Will AI save humanity? US Tech Fest Offers Reality Check – Business

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AUSTIN: Artificial intelligence enthusiasts are betting that the technology will help solve humanity’s biggest problems, from wars to global warming, but in practice, those may be unrealistic ambitions for now.

“It’s not about asking AI ‘Hey, this is a sticky problem. What are you going to do?’ And AI is like, ‘Well, you need to completely reinvent this part of the economy,'” said Michael Littman, a Brown University professor of computer science.

Littman was at the South by Southwest (or SXSW) arts and technology festival in Austin, Texas, where he spoke on one of many panels on the potential benefits of AI.

“It’s a pipe dream. It’s a bit of science fiction. What most people are doing is trying to make AI bear specific problems that they’re already solving, but only more. Want to be efficient. “It’s not just a case of pushing that button and everything is set,” he said.

With their promising titles

“How to Leverage AGI and Avoid the Robot Apocalypse”, and the ever-present presence of tech giants, the panels draw large crowds, but they often have more practical purposes, such as promoting a product.

At a meeting titled “Inside the AI ​​Revolution: How AI is Empowering the World to Achieve More,” Simi Olabisi, a Microsoft executive, extolled the benefits of the technology on the company’s cloud service Azure.

Using Azure’s AI Language feature in call centers, “Maybe when a customer called, they were angry, and when they ended the call, they were really appreciative. Azure AI Language really captures that emotion. can capture, and tell businesses how their customers are feeling,” she explained.

‘Smarter than humans’

The concept of artificial intelligence, whose algorithms are capable of automating tasks and analyzing mountains of data, has been around for decades.

But it took on a whole new dimension last year with the success of ChatGPT, a generative AI interface launched by OpenAI, the now-iconic AI startup primarily funded by Microsoft.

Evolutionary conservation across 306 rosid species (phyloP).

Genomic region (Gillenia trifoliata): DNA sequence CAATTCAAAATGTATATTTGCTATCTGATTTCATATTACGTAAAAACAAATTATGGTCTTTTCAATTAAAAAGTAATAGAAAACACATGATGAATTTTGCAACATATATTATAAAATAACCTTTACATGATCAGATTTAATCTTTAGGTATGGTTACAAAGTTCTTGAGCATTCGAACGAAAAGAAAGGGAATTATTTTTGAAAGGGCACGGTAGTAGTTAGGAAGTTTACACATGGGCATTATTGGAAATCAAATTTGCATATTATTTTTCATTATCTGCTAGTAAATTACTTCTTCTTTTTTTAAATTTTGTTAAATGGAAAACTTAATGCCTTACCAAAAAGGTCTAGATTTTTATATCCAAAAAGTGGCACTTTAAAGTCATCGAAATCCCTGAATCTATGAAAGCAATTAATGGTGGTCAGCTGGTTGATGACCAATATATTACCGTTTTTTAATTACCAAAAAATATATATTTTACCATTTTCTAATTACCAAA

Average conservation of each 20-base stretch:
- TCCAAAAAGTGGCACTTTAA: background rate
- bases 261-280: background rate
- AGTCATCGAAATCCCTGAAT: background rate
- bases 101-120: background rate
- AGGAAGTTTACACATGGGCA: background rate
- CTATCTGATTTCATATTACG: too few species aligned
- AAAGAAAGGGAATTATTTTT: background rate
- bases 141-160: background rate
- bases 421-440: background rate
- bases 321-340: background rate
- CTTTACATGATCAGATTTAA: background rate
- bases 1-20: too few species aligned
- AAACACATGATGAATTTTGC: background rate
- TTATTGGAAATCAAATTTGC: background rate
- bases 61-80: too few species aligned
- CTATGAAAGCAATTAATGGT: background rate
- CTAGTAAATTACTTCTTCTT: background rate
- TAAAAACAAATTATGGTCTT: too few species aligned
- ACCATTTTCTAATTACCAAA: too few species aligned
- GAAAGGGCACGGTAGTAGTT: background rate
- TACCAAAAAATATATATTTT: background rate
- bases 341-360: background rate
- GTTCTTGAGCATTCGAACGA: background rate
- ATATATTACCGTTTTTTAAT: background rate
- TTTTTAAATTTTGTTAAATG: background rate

OpenAI claims it wants to create artificial “general” intelligence, or AGI, that will be “smarter than humans in general” and “elevate humanity,” according to CEO Sam Altman.

This ethos was very present at SXSW, with talk of “when” AGI will become a reality rather than “if”. Ben Goertzel, a scientist who heads the SingularityNET Foundation and AGI Society, predicted the arrival of General AI by 2029.

“Once you have a machine that can think as well as a smart human, you’ll be in a few years at most a machine that can think a thousand or a million times better than a smart human. , because this AI can change its source code,” Goertzel said.

Wearing a leopard-print faux-fur cowboy hat, he advocated the development of AGI with “empathy and compassion” and advocated integration into robots that “look like us” to ensure that These “super AIs” get along well with humanity.

David Henson – founder of Henson Robotics and designer of Desdemona, a humanoid robot that works with creative AI – ponders the pluses and minuses of AI with superpowers.

AI’s “positive disruptions … could help solve global sustainability problems, even though people might just be creating financial trading algorithms that are perfectly efficient,” he said.

Hanson fears chaos from AI, but points out that humans are already doing a “good job” of playing “existential roulette” with nuclear weapons and the “fastest mass extinction in human history.” are causing the incident. But “it may be that AI has seeds of wisdom that blossom and grow into new forms of wisdom that can help us become better,” he said.

‘not there yet’

Initially, AI should accelerate the design of new, more sustainable drugs or materials, AI believers said.

Even if “we’re not there yet…in the dream world, AI can handle the complexity and randomness of the real world, and…discover entirely new content that we will enable things we never thought possible,” said Roxanne Tully, investor at Piva Capital.

For example, today, AI is already proving its worth in warning systems for tornadoes and wildfires.

But we still need to evacuate populations, or convince people to vaccinate themselves in the event of a pandemic. ” emphasized during a panel titled “We created this problem. Inequality wasn’t caused by AI, it was caused by humans, and I think AI can help a little bit. But only if humans decide to use it as a problem. want to use to deal with, Ghani said.

Published in Dawn on March 17, 2024.

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